Wildflower of the week: Queen Anne’s Lace

Queen Anne’s lace is a European introduction to North America. Common along roadsides and in meadows, it is a variety of wild carrot and its leaves resemble carrot leaves. It even smells like carrot tops if you bruise the stem or leaves. Alas, it is not edible. The root is thin and not sweet and gets woody quickly. The flowers are popular with pollinators and look lovely in wildflower bouquets. They are also highly recognizable because of their distinctive umbel of tiny white flowers on top of a tall, waving stalk.

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Comments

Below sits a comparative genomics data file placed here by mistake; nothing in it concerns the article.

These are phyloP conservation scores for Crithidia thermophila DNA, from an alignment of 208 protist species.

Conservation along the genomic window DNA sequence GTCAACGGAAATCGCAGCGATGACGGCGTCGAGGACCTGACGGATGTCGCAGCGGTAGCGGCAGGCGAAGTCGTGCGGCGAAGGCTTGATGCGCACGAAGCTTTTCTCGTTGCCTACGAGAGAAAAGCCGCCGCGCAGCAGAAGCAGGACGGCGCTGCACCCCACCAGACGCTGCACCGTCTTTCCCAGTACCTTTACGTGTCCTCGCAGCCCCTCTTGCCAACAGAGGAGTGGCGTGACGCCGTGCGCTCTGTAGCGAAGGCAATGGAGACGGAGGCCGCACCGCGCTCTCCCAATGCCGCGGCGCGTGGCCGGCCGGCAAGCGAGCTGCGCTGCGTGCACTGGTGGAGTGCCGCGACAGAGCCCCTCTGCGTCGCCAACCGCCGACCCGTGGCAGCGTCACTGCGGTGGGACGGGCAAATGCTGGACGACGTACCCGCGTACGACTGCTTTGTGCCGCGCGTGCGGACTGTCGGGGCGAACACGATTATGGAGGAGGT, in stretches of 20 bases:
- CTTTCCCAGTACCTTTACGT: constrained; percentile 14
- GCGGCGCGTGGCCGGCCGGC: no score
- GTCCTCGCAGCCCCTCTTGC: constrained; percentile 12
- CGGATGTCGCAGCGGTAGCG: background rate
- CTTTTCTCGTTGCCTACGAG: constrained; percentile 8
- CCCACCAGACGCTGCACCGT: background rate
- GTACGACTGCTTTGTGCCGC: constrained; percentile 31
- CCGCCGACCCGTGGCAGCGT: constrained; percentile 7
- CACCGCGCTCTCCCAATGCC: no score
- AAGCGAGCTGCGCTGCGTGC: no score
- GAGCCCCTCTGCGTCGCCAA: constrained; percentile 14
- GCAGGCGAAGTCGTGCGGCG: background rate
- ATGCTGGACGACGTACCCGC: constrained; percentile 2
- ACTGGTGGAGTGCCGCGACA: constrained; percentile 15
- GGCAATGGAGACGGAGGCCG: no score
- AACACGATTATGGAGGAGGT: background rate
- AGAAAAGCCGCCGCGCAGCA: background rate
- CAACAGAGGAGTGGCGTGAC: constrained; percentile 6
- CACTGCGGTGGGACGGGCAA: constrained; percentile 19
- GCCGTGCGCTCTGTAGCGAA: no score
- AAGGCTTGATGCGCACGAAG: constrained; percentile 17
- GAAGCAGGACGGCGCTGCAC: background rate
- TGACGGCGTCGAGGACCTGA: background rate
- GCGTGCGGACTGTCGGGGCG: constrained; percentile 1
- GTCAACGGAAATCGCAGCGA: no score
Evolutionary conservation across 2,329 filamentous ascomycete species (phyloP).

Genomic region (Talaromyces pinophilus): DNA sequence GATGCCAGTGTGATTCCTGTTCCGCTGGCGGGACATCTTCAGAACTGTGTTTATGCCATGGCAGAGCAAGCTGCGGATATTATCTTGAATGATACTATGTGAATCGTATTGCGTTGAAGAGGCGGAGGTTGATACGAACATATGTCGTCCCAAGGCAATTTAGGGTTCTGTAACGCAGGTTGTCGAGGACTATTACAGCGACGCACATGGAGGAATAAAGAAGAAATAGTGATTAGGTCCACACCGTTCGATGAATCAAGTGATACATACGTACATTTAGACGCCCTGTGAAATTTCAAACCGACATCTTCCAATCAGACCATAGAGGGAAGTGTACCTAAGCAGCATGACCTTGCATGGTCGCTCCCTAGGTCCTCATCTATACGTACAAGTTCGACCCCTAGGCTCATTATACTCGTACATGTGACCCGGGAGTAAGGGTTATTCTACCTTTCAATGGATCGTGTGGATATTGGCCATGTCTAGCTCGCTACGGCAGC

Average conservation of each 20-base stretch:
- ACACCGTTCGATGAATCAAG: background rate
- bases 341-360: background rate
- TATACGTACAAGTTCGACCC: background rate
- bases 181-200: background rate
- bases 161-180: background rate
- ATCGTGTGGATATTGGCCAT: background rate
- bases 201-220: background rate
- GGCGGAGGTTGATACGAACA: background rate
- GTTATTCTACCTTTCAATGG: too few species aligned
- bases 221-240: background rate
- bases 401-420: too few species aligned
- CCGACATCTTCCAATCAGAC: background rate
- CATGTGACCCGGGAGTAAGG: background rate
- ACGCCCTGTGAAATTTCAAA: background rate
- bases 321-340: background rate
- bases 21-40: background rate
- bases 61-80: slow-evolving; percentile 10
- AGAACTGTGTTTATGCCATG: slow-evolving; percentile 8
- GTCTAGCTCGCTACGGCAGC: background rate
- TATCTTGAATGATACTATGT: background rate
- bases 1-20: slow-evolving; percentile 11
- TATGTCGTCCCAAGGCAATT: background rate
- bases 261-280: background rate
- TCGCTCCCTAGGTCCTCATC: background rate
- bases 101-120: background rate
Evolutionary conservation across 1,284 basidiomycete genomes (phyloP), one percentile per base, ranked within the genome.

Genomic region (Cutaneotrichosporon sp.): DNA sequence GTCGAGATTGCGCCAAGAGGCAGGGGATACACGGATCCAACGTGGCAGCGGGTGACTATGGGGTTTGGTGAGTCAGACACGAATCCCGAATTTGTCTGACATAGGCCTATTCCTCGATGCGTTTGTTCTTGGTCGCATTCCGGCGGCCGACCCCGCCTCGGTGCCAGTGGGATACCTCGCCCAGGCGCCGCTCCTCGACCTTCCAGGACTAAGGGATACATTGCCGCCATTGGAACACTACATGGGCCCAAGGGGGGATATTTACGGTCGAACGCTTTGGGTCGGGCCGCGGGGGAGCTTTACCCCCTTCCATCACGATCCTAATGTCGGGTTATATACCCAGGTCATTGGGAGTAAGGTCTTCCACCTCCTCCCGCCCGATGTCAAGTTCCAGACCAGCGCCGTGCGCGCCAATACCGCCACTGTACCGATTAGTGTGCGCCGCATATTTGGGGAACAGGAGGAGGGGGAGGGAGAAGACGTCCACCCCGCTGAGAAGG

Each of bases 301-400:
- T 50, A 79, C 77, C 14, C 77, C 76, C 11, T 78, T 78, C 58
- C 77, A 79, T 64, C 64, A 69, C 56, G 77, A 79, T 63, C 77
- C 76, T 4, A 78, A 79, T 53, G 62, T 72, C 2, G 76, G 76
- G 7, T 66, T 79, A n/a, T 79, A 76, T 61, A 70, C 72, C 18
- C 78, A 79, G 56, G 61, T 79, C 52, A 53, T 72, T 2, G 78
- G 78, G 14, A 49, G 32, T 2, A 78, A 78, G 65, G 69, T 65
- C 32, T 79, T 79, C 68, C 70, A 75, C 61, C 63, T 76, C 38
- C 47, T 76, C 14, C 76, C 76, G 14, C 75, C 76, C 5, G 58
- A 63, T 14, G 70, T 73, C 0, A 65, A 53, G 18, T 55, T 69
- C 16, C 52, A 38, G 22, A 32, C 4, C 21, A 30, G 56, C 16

3 Responses to “Wildflower of the week: Queen Anne’s Lace”
  1. idiadega says:

    I love these flowers!! I just picked some over the weekend (from my driveway) and put them in a vase on the dining table. They look like lace, I love them.

    • vintagejenta says:

      Me, too! I want to harvest some from the ditches, but there aren’t any by our house and I’m too chicken to pull over along Route 300 and pull from the side of the road. Lol. Also, I love the goldenrod that is out. When the sumac leaves turn red, it will really be fall!

  2. The Queen Anne’s lace seems especially spectacular in my neck of the woods this year, and so cheerful mingled with the blue chickory flowers.

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